Executives at Katz Group say the company’s six Rexall Healthy Living stores are aimed at “helping Canadians live their healthiest.”

Rexall Healthy Living, Katz Group, drug store, Andy Giancamilli, disease state management, disease prevention, Healthy Living pharmacies, Rexall, Rexall Reminder Ready, MedsCheck, Hemocode, Dermatological Skin­care Center, Wet Play Station, Alasdair McKichan, Ken Malone, Denise Darragh

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Inside This Issue - News

Rexall's new format designed to foster healthy living

November 8th, 2010
by Alasdair McKichan

MILTON, Ontario – Executives at Katz Group say the company’s six Rexall Healthy Living stores are aimed at “helping Canadians live their healthiest.”

The newest of those drug stores opened here last month and is the third Rexall Healthy Living unit in the Toronto area. The others are in Calgary, Alberta, and Kelowna, British Columbia. At 17,000 square feet, the Milton store is among the largest Healthy Living units.

“The concept behind the Healthy Living store is that it encourages customers to be active participants in the preservation or restoration of their health and to utilize the full range of staff specialists and resources the store offers to help them achieve their goals,” Katz chief executive officer Andy Giancamilli says. “We’re here to help patients feel better.”

The newest Healthy Living store represents a fresh approach to pharmacy care that offers a unique experience throughout the entire store, according to Giancamilli.

“It provides an opportunity to bridge the gap in patient care by providing greater support and accessibility to disease state management and disease prevention,” he says.

One of the most notable features of the new store is the Rexall Healthy Living patient interactive terminal. This device’s touch-screen technology enables customers to browse and look up information on general health topics, disease conditions, prescriptions and over-the-counter products. For example, when the barcode of an ­O-T-C item is scanned, the terminal delivers information on the product and its use.

Equally important to Katz’ effort to create what it calls a patient-centric store is the way that the Healthy Living pharmacies operate.

The pharmacies offer all the standard Rexall services, ranging from its Rexall Reminder Ready program, which notifies a pharmacist when a patient’s prescription is up for renewal and calls the customer to let him or her know the prescription can be picked up, to MedsCheck, a service that reviews all of a patient’s medications to confirm their suitability and uncover possible adverse interactions.

In addition, the Rexall Healthy Living pharmacies offer some new services, including an antibiotic follow-up program that provides patients with adherence reminders; Hemocode, a blood test that helps identify food that may be causing digestive or other health issues; and Bpro, an advanced blood pressure test that measures the central aortic systolic pressure.

Immediately adjacent to the pharmacy is a presentation of diabetes-related merchandise, convenient for pharmacists’ explanations and serving as the gateway to the store’s healthy living section.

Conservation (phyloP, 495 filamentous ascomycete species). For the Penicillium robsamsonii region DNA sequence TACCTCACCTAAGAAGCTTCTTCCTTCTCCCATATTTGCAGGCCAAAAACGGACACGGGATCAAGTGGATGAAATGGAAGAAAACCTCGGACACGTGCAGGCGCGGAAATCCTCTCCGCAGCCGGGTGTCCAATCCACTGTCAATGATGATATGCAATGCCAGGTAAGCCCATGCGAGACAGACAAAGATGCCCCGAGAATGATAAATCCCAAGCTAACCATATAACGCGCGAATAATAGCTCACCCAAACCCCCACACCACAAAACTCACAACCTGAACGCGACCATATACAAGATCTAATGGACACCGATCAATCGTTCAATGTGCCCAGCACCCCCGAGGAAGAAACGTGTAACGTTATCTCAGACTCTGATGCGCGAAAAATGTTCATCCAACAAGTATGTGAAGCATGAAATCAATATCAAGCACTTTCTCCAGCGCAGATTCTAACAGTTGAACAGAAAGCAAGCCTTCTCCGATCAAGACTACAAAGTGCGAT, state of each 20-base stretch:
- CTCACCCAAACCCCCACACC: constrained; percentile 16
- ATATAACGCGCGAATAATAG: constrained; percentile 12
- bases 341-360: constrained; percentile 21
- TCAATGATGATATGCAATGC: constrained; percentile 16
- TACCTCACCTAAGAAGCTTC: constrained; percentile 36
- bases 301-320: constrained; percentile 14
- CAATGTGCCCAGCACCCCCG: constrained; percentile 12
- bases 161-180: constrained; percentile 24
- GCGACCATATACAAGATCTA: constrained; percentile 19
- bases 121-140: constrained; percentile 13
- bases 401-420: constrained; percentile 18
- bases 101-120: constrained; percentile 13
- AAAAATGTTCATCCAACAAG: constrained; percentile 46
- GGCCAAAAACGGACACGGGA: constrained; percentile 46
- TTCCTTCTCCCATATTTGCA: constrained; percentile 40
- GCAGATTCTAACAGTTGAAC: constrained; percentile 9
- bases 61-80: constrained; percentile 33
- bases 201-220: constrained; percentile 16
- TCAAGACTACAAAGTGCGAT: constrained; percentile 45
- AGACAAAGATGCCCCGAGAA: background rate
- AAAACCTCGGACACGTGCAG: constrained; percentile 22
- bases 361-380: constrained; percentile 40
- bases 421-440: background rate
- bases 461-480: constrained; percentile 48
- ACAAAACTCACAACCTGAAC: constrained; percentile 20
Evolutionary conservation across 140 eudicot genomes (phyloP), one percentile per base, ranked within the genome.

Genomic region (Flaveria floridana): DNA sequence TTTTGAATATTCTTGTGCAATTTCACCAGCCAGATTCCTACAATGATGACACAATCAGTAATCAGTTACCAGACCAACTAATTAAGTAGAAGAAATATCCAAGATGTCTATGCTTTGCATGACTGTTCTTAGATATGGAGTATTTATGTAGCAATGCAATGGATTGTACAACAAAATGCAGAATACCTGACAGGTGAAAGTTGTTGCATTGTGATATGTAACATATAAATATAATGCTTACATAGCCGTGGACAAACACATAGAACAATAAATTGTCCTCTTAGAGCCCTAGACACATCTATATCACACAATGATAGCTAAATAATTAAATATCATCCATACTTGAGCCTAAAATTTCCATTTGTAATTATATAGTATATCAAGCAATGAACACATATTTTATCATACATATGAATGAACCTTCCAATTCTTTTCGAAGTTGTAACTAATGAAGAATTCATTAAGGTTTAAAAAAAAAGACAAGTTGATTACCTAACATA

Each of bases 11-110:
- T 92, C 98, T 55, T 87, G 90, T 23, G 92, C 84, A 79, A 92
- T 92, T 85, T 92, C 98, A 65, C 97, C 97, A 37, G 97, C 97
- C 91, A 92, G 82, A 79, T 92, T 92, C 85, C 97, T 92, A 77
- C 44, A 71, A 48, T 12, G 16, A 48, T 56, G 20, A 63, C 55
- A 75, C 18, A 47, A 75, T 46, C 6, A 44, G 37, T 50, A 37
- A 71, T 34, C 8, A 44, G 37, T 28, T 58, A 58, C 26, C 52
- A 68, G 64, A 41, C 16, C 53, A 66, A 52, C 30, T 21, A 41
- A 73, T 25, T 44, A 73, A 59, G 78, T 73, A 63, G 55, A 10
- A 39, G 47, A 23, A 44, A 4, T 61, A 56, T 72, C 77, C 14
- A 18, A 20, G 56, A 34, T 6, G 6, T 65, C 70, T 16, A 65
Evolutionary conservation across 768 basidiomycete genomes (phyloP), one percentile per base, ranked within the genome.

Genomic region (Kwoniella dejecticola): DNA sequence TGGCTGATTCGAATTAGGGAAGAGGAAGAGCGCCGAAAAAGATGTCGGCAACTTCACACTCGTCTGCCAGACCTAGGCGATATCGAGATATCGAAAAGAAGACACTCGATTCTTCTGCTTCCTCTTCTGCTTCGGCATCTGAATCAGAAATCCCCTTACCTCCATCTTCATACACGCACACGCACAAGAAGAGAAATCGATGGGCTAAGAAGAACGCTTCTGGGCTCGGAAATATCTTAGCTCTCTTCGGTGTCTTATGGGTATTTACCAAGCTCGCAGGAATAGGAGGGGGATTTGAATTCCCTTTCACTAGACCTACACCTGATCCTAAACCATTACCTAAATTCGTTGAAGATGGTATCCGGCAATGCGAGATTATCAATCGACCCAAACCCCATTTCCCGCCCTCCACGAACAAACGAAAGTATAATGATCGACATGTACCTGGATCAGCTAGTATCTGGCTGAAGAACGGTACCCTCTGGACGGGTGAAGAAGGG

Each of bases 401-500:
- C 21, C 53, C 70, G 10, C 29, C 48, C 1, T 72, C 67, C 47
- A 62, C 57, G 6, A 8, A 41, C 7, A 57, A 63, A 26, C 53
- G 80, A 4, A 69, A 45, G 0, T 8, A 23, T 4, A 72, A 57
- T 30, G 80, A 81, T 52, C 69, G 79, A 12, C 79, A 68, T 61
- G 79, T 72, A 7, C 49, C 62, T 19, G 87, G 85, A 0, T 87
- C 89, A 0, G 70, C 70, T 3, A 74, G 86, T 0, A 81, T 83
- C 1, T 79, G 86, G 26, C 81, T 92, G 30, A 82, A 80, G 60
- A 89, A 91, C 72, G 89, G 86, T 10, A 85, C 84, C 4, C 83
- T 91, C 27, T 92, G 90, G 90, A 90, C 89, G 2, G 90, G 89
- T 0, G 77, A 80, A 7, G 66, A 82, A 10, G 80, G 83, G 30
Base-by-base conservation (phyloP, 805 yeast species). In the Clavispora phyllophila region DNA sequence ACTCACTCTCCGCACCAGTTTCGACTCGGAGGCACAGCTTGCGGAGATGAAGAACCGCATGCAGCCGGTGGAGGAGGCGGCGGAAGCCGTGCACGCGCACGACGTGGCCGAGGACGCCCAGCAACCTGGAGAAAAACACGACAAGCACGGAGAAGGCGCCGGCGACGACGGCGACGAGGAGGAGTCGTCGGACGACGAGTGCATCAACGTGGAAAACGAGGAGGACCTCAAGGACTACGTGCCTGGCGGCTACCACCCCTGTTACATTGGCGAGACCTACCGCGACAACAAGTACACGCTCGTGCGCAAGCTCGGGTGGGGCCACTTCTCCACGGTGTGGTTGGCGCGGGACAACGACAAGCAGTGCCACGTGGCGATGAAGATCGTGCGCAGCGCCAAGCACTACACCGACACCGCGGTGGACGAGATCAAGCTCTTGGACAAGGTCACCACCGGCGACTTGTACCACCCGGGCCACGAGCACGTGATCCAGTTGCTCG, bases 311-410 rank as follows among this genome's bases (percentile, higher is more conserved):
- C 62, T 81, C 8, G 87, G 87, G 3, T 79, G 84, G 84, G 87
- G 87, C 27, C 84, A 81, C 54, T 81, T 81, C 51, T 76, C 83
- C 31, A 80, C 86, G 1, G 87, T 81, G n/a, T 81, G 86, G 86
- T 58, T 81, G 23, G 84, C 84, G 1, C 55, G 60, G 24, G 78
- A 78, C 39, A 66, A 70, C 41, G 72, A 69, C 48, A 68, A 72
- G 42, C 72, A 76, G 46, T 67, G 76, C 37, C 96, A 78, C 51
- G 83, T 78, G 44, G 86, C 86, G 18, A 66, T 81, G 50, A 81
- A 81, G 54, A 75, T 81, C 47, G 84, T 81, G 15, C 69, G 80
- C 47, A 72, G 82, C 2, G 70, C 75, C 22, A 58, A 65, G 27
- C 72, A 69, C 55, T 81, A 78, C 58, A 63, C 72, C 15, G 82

Meanwhile, the front of the store has been compartmentalized into four color-coded zones for easy navigation.

The first of those areas that a shopper sees after entering the store is the Dermatological Skin­care Center. Simply dubbed Derm and offset by blue signage, the skin care center offers customers skin analysis using the company’s Dermo Analyzer, which is said to be the first tool of its kind ever employed in Canada.

The customer-centric theme is also evidenced in the skin care center’s Wet Play Station, a large, modern sink that lets customers wash up after testing skin care and cosmetic products.

While the Derm section offers a range of prestige brands, the cosmetics in the rest of the store’s beauty area are primarily the popular and middle-market brands on which the company has historically focused.

Executives explain that other brands in the front end have been carefully edited so that they will offer patients the best likely outcomes.

Vice president of merchandising Ken Malone stresses that this paring down of the mix does not mean that customers have been denied choice. The large space allocated to each section allows the presentation of expanded selections for most categories, he says.

The first aid section, for example, carries 50% more SKUs than a traditional Rexall store, the diet offering is 120% larger, and the nutraceutical and sports nutrition selections are three times bigger than the traditional offering.

Meanwhile, the generous space lets the company use other tools to help customers make decisions on which product is right for their needs. In the orthotics department, for instance, a customer can stand on a device that will demonstrate the type of foot support that is needed.

Also, over 200 signboards throughout the store provide shoppers with health advice.
“We wanted to both inform and inspire,” vice president of marketing Denise Darragh says about the approach the company took in developing its customer communication strategy throughout the store. “We know most customers are keen to acquire information on health issues, but we did not want to appear to be too heavy handed.

“In the average household, the key member concerned with the health of all the family members is mom. That is true at the three main stages of life,” she says. “So our messages are directed not just at the young mothers and the ‘soccer moms’ but also at the baby-boomer moms, now likely part of the sandwich generation with parents as well as children to be concerned about, and the senior moms dealing with aging issues.”